Historicizing Myths in Contemporary India: Cinematic Representations and Nationalist / Fascist Agendas
Call for papers for a book approved for publication by Routledge, on Bollywood cinema, expected to fall within the interdisciplinary spaces of Cultural Studies, Film Studies and Postcolonial Studies.
Even as the air in Delhi grows increasingly toxic and poisonous, a fearful, dreaded specter is haunting the subcontinent today, just as toxic as the poisonous air. The rise and rise of Hindutva, or Hindu nationalism or political Hindu agenda that has engulfed India has also initiated the favorite pursuit of right wing of invoking the ‘glorious past’. This ‘glorious past is primarily being invoked by a surge of historical(s) in Bollywood.
Indian Popular Cinema has evolved through various genres and has successfully and consistently borrowed plots from History to create classics like Mughal-e-Azam (1960) and Meera (1979). As a technology, able to picture and embody the temporality of the past, cinema has become central to the mediation of collective memory through History. While past in representational terms has been figured in variations of Historical film- the costume drama, heritage picture or historical biopic from early cinema have come to surround the culture of the film.
Bollywood cinema as a popular cultural practice negotiates the socioeconomic and political discourses that define the social structures, the dialectical nature of this relationship creating a political dimension to the cultural processes at any given point in time. Contemporary India, at a critical juncture, opens up spaces for discussions and deliberations on the fast-paced social changes and a study of the politics of representations seems the need of the hour. Cinema responds in manifest ways and one genre, typically representative of the age of re-readings and re-writings of history, is the historical films. Historical films getting released in the last few years have been increasing in numbers and are often accompanied by controversies and debates on the veracity of these representations. Questions asked on the authenticity of these representations urge researchers to probe deeper into these works of art, as well as these questions being asked. The histories chosen, the protagonists selected, the narrative strategies employed, the target audience as well as the critics – all these multifarious aspects demand close reading and the proposed text seeks to explore them.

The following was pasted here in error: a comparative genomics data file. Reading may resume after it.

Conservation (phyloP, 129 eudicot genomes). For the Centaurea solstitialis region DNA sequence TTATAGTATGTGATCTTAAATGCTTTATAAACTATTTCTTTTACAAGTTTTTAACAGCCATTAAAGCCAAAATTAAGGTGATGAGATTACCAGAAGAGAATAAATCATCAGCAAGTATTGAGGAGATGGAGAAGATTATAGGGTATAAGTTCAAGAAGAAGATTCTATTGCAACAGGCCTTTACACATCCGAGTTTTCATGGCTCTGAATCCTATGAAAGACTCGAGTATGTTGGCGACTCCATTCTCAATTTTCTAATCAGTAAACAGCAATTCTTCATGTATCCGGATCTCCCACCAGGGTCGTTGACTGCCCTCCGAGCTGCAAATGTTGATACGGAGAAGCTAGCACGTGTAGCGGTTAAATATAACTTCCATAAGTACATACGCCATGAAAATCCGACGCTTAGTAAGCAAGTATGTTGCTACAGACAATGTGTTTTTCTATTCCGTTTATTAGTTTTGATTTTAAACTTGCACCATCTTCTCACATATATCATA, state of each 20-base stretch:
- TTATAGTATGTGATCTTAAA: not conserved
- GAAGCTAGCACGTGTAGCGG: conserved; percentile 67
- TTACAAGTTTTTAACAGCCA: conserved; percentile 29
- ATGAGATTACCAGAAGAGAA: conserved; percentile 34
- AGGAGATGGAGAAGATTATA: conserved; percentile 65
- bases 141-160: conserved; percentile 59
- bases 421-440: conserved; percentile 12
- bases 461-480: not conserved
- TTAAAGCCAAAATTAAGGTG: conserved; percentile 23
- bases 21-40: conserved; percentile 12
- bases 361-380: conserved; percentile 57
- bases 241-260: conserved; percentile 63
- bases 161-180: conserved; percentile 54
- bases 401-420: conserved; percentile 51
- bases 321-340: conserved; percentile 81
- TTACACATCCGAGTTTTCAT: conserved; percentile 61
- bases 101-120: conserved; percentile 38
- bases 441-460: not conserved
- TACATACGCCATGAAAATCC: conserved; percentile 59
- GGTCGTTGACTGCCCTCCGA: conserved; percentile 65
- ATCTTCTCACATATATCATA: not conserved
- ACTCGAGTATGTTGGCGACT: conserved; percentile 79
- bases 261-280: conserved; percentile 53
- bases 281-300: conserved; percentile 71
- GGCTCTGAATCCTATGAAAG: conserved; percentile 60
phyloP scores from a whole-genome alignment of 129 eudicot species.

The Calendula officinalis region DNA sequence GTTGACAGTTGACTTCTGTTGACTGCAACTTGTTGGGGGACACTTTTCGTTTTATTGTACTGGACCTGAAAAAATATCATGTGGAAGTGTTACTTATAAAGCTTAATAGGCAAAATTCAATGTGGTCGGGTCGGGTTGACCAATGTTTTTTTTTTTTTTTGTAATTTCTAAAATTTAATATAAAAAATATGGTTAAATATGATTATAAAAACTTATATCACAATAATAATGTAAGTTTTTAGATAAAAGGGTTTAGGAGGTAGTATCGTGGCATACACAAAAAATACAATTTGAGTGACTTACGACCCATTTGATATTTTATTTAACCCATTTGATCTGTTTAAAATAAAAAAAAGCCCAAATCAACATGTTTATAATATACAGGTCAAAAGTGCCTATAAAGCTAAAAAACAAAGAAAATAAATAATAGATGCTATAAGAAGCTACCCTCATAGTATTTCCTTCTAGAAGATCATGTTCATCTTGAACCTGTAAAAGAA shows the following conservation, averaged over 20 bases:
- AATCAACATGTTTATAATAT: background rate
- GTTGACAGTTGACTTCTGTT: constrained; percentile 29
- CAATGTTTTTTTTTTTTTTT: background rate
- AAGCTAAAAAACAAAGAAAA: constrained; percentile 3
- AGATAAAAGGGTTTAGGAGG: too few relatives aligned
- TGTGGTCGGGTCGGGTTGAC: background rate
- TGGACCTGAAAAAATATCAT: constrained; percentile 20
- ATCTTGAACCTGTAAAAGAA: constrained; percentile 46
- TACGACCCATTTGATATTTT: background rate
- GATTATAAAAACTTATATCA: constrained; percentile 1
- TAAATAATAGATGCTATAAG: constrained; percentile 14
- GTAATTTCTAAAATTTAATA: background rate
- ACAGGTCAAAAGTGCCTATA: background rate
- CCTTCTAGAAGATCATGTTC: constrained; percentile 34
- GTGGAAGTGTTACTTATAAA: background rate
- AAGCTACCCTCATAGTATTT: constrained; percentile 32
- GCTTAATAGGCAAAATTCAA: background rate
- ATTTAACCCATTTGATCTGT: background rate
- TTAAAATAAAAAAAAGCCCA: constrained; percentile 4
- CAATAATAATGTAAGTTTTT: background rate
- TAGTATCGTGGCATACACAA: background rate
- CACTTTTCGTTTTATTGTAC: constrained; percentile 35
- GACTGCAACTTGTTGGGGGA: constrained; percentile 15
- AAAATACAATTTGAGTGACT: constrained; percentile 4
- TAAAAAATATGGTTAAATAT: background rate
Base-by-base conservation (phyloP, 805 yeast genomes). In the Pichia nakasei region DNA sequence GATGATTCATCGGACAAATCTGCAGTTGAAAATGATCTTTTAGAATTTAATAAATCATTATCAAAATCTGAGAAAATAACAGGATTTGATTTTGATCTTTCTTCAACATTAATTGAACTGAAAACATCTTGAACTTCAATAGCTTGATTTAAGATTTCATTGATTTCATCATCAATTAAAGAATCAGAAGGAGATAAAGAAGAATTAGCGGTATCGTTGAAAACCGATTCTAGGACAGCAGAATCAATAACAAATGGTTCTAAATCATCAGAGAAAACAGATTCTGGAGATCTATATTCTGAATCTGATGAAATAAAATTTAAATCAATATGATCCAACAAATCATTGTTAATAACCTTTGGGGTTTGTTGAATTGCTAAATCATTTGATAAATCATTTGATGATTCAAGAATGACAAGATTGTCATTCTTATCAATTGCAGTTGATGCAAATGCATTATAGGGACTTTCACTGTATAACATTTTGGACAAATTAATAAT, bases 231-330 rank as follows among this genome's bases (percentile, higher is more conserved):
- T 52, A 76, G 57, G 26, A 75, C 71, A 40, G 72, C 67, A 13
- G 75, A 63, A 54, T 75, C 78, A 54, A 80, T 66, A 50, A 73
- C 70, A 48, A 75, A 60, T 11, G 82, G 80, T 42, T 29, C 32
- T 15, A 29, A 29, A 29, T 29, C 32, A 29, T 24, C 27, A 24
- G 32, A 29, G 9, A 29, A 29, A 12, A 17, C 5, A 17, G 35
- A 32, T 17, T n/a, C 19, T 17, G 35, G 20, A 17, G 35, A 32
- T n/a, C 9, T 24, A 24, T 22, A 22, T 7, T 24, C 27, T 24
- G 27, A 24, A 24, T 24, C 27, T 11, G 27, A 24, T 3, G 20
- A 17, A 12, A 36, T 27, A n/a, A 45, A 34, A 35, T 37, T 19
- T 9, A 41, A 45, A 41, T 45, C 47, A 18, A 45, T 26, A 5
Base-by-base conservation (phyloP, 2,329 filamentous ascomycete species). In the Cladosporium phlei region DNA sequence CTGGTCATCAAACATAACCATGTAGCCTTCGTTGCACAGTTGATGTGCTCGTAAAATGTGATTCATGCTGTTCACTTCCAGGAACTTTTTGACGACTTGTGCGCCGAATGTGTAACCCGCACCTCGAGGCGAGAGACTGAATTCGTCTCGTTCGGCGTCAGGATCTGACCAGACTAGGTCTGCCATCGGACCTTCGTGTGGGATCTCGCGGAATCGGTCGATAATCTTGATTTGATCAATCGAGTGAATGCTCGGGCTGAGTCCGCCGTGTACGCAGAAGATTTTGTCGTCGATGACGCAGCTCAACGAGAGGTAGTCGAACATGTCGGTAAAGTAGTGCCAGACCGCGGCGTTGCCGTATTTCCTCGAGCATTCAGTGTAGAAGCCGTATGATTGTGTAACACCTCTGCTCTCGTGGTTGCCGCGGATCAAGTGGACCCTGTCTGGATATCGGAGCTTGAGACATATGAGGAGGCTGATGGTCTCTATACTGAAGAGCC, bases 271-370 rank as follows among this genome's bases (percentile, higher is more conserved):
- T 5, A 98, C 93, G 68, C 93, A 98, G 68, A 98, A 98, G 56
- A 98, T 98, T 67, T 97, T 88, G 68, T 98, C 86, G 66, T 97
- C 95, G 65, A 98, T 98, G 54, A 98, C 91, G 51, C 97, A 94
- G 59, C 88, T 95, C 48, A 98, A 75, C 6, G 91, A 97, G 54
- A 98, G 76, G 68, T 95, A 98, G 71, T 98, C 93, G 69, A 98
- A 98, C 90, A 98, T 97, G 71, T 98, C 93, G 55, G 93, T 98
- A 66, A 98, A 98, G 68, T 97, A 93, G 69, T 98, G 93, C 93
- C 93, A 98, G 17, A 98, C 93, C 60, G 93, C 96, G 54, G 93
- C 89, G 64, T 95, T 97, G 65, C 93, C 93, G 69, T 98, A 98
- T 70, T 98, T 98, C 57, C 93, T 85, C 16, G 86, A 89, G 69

The progression of cinema as a political tool and cultural medium is rooted in the wider society; cinema has reacted to and in turn shaped the changing political, social and economic conditions of the times. The projection of past in a popular medium depends on various perceptions of history that has been in circulation in the popular culture. Till date cinema has borrowed representations of historicity from both academic and non-academic association with history.
Looking at History and its representation as a specific framework, we invite papers for proposed book chapters on Contemporary Cinema and Construction of History.
The book aims to blend academic papers and film screenings providing a platform to discuss cinematic historical interventions and transformations in India. Papers are expected to address but are not limited to:
- Construction of memory and identity
- Precision of digital and tactile past
- Aesthetic conception of propaganda
- Gender and depiction of historical moments
- Egomania and servitude in the depiction of historical battles
- The politics of reception and production
- The hero and the protagonist and the public imagination
- Imagining a past and its cinematic representation
The last date for submitting abstracts is March 15, 2020. Please mail your abstract of 500 words to email@example.com
Suggested Reading List
Landy, Marcia (1986) Fascism in Film: The Italian Commercial Cinema 1930-1943, Princeton: Princeton University Press.
Kapur, Geeta (1987) ‘Mythic Material in Indian Cinema’, Journal of Arts and Ideas, vols 14-15, pp. 211-27
Laine, J. W. (2003) Shivaji: Hindu King in Islamic India, Oxford: Oxford University Press
Jaffrelot, C. (1996) The Hindu Nationalists Movement and Indian Politics: 1925 to the 1990s, New Delhi: Oxford University Press.
Hobsbawm, E. (1983) ‘Introduction: Inventing Traditions’, in E. Hobsbawm and T. Ranger, eds, The Invention of Tradition, Cambridge: Cambridge University Press.
Sontag, S. (1981) Under the Sign of Saturn, US, Random House, Inc. New York.
Benjamin, W. (1936) ‘The Work of Art in the Age of Mechanical Reproduction’, in Marxists.org, https://www.marxists.org/reference/subject/philosophy/works/ge/benjamin.htm